YIN/YANG REVIEWS: Creed II / The Ballad of Buster Scruggs

Updated: Jul 19, 2019

By Derek May:

YIN: Creed II

Whether you consider the latest installment of the iconic franchise as the eighth Rocky or the second Creed, the fact remains the series shows little sign of wear and tear. The sequel not only continues the development of Adonis Creed (Michael B. Jordan), son of Apollo and protégé of Balboa himself, it digs back thirty years to revisit Rocky’s all-time greatest villain—Ivan Drago. And while that might at first glance seem something of a gimmick, the results feel completely natural in the context of the film’s many rich themes.

The most overarching of these can be summed up in a single word: family. The diversity here is impressive, as new director Steven Caple Jr effectively pays respect to no fewer than six sets of familial conflicts, all seamlessly crafted around the requisite pugilistic bouts and training montages. Like many people, I was dismayed and concerned when Ryan Coogler announced he would not be returning to helm the sequel. But Caple proves more than up to the task, and brings the heart, hands, and pain that have made the most memorable films of the series endure.

To narrow down the family drama, the filmmakers focus on the sins of one generation being passed to the next. While the first film touched on this idea with Adonis struggling to come to terms with his late and absent father, the sequel extends to living up to that legacy. Adonis, having risen to a championship belt to take his place alongside Apollo and Rocky, struggles with what such success really means. And for the past thirty years, there has been one family waiting in the wings for the opportunity to show him.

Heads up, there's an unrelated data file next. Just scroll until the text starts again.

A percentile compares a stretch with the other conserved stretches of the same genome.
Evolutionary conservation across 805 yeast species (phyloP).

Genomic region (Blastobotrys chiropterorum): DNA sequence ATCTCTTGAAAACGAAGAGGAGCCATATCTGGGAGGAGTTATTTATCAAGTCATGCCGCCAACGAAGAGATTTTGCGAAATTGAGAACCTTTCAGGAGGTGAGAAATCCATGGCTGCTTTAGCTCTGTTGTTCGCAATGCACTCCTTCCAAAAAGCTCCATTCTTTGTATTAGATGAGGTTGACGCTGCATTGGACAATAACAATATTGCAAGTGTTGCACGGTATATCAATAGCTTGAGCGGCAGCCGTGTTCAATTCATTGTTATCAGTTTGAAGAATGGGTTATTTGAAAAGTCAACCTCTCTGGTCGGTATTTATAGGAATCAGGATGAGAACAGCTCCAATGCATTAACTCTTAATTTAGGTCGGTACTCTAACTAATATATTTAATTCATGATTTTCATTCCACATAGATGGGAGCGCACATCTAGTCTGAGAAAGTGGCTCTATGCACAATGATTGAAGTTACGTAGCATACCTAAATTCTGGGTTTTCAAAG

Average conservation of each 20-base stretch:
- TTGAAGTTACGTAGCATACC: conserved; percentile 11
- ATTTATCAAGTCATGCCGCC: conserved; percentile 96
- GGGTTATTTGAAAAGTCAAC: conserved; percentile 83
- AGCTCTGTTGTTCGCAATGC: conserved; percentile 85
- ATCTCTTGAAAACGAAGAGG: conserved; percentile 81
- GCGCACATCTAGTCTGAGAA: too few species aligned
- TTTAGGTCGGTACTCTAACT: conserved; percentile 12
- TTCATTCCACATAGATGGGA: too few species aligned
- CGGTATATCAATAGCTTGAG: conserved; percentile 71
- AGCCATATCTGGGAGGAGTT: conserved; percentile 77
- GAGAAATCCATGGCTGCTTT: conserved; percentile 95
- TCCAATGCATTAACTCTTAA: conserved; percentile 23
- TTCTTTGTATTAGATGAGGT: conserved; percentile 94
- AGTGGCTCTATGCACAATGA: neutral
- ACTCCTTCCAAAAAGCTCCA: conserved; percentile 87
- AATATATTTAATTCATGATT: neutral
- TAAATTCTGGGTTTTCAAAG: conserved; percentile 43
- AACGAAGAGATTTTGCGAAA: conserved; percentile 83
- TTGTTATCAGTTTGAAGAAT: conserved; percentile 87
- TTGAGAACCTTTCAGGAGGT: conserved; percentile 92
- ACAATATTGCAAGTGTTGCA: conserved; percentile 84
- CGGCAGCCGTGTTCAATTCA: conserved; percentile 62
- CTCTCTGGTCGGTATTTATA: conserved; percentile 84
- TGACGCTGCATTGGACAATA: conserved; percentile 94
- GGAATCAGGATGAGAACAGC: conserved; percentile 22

Ivan Drago (Dolph Lundgren) is a broken man, having been disgraced and abandoned following his loss to Balboa (in Rocky IV). He sees a path to redemption through his son, Victor (Florian Munteanu)—bigger, badder, and stronger than even Ivan himself in his prime. Raised on revenge against Creed, Balboa, and the mothers (literally and figuratively) who discarded them, they nearly break Adonis as they did his father. And while that might seem like history lazily repeating itself, the filmmakers take that repetition and turn it to an advantage. We get to explore the emotional turmoil that dredging up the past takes, of choices regretted, and the impotence to move forward. Rocky tries, as any good father figure does, to keep his child from making the same mistakes he made; and like most parental attempts, it falls on deaf ears, as children far too often need to learn their errors for themselves.

If the first Creed was more about Adonis finding an identity, the second is about him finding a purpose. When Ivan killed Apollo, Rocky had clear motivation to fight. But with that score somewhat settled, what is Adonis really fighting for now? That question drives much of his journey, and like Rocky before him, he needs to dig down deep within himself and trust those in his corner to find his answer.

Paralleling Rocky II, Adonis marries his longtime love, hearing-impaired musician Bianca (Tessa Thompson), and starts a family of his own. And even here we see elements of generational sin which are too clever to spoil. All said and done, there’s hardly a character in the film who doesn’t struggle with that theme, and that’s the beauty and the strength at the heart of it.